Triturus Cristatus

The northern crested newt, more colloquially known as the great crested newt or warty newt, is a species of amphibian found in Great Britain. Compared to other newt species, the northern crested newt is rather large.

The northern crested newt is a relatively large newt species. Male animals of this species typically grow to be 13.5 cm (5.3 inches) long, while females can reach 16 cm (6.3 in).

According to the International Union for Conservation of Nature, the northern crested newt is classified as Least Concern. However, despite this classification, populations of the northern crested newt have been declining due to habitat destruction from urban sprawl and other human activity.


The northern crested newt lives on land for the majority of the year, typically in forested zones located in low-lying areas. In spring, it migrates to its aquatic breeding sites which are often larger ponds without fish.

Their best sites to breed are usually stagnant, have an ample amount of vegetation, and are neither too big nor too small. Other preferred habitats include channels, ditches, garden ponds, or gravel pit lakes.

Physical Appearance

The northern crested newt has a dark brown back and sides, with a yellow to an orange belly that has dark blotches. Jagged crests appear on the back and tail of males during the breeding season. Their body shape corresponds with their skeletal build: it has 15 rib-bearing vertebrae!

Furthermore, the cloaca of a male will enlarge during the breeding season and will have blue-white stripes lateral to the tail. There is no such development in females, though.


The primary food source for northern crested newts is invertebrates. These newts’ diet is not restricted to just one phase of their lives; they consume both earthworms and other annelids, as well as various insects during the land phase. However, their breeding season sees a change in appetite where they primarily hunt for aquatic invertebrates.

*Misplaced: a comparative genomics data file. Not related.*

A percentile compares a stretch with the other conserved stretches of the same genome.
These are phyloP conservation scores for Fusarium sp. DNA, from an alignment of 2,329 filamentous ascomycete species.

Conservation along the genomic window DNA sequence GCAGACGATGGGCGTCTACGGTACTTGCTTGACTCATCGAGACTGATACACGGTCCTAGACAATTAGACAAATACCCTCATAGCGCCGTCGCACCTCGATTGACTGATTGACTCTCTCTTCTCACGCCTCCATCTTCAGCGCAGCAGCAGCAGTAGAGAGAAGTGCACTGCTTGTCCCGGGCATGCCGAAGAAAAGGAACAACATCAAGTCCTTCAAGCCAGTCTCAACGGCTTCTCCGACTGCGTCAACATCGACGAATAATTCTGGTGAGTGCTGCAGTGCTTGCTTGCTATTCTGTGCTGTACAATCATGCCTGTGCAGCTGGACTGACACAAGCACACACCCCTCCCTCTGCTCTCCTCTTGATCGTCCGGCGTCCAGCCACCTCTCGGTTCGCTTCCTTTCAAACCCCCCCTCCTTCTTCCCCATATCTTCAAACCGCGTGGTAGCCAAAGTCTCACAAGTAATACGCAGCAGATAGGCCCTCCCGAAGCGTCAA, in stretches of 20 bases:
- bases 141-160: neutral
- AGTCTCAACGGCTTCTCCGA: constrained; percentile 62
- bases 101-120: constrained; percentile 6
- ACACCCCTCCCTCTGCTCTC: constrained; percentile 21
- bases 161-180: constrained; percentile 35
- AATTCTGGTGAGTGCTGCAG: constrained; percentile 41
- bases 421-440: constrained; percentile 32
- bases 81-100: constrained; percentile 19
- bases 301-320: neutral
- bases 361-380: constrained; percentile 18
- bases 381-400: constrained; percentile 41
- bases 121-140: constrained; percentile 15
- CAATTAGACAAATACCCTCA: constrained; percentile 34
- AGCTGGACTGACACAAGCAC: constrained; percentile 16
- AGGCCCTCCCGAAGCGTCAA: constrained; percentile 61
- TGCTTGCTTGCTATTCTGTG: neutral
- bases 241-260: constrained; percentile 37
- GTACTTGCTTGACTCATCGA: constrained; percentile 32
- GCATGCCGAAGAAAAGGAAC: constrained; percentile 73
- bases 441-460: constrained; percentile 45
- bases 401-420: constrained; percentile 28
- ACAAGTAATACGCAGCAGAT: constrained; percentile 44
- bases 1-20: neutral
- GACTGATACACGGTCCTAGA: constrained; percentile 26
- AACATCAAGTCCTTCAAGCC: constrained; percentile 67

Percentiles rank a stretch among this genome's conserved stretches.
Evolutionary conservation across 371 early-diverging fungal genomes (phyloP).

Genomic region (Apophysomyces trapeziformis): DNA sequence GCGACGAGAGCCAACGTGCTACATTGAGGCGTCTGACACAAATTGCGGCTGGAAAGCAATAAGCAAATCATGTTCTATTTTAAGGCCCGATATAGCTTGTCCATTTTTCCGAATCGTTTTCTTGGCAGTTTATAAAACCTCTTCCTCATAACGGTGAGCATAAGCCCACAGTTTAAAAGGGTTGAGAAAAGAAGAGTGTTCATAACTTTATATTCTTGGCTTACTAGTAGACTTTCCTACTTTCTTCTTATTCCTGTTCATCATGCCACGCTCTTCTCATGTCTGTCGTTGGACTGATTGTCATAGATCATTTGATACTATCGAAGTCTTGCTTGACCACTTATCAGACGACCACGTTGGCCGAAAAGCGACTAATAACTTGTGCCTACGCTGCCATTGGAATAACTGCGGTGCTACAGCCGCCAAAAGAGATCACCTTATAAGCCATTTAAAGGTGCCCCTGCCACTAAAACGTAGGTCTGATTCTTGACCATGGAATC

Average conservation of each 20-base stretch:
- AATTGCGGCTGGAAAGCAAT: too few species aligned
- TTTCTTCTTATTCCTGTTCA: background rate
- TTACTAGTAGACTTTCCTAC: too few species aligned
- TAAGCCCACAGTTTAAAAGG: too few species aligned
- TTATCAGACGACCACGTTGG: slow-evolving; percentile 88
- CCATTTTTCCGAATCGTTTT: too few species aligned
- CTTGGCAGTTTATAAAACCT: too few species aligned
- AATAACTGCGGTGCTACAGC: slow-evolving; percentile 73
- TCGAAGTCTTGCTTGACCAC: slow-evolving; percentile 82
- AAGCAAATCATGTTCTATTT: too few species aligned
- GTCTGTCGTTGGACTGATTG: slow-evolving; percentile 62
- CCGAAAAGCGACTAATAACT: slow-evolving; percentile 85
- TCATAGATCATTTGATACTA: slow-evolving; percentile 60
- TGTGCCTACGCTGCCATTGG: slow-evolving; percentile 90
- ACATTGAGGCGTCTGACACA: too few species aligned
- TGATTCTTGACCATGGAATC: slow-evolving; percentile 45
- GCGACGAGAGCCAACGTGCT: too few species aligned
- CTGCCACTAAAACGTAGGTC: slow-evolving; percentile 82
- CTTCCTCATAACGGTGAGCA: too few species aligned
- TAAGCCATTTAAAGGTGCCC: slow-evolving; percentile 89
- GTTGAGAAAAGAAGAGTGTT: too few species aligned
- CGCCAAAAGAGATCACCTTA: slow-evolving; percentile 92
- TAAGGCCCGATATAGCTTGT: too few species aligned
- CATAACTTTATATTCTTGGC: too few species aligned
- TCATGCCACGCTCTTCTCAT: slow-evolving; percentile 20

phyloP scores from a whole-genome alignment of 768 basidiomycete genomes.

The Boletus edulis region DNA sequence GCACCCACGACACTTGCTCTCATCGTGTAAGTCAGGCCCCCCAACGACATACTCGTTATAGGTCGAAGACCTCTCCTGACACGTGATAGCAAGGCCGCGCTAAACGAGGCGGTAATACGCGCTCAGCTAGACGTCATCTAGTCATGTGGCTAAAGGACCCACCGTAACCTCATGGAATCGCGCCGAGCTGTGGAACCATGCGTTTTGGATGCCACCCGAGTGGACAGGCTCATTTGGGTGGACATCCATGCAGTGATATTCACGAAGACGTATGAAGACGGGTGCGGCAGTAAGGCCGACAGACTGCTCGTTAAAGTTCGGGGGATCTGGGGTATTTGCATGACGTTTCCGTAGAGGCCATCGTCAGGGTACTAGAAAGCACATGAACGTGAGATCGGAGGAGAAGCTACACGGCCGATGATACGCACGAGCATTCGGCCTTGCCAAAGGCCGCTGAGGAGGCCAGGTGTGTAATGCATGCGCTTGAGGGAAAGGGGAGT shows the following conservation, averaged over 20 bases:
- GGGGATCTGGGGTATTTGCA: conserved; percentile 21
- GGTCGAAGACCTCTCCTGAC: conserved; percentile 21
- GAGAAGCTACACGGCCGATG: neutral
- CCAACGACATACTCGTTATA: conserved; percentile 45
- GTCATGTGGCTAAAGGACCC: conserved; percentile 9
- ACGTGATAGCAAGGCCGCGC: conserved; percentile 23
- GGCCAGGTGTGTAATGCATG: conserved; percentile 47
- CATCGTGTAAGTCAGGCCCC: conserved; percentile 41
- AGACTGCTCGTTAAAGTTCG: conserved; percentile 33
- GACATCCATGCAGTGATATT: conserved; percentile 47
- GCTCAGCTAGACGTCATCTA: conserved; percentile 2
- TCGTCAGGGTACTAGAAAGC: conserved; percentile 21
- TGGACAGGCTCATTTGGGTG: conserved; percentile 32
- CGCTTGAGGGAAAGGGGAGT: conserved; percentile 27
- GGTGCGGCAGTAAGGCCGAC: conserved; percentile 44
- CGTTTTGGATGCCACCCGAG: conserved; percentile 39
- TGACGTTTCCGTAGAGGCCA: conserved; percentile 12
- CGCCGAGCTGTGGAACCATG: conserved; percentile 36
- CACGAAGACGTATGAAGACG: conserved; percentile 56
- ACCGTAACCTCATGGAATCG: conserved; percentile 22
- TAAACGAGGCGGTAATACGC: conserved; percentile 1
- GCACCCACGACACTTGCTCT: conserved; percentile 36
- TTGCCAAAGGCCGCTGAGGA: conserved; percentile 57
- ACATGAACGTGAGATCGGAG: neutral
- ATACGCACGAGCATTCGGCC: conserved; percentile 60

The males establish and maintain territories, using small patches of open ground as leks or courtship areas. If they’re lucky, the male will be able to guide the female over a spermatophore. The spermatophore is then deposited on the ground for the female to take up through her cloaca.

The larvae hatch anywhere from two to five weeks later, and the development of forelimbs begins before the back legs. Right before they go onto land, the larvae absorb their external gills; at this stage, they can reach a size of up to 7 centimeters. The metamorphosis from water to land efts generally occurs two to four months after hatching depending on the temperature.

Final Thoughts

The northern crested newt is an impressive creature, sporting several distinct features that set it apart from other newts. Although its populations are in decline, we can all do our part to help conserve this species by limiting human activity in their natural habitats.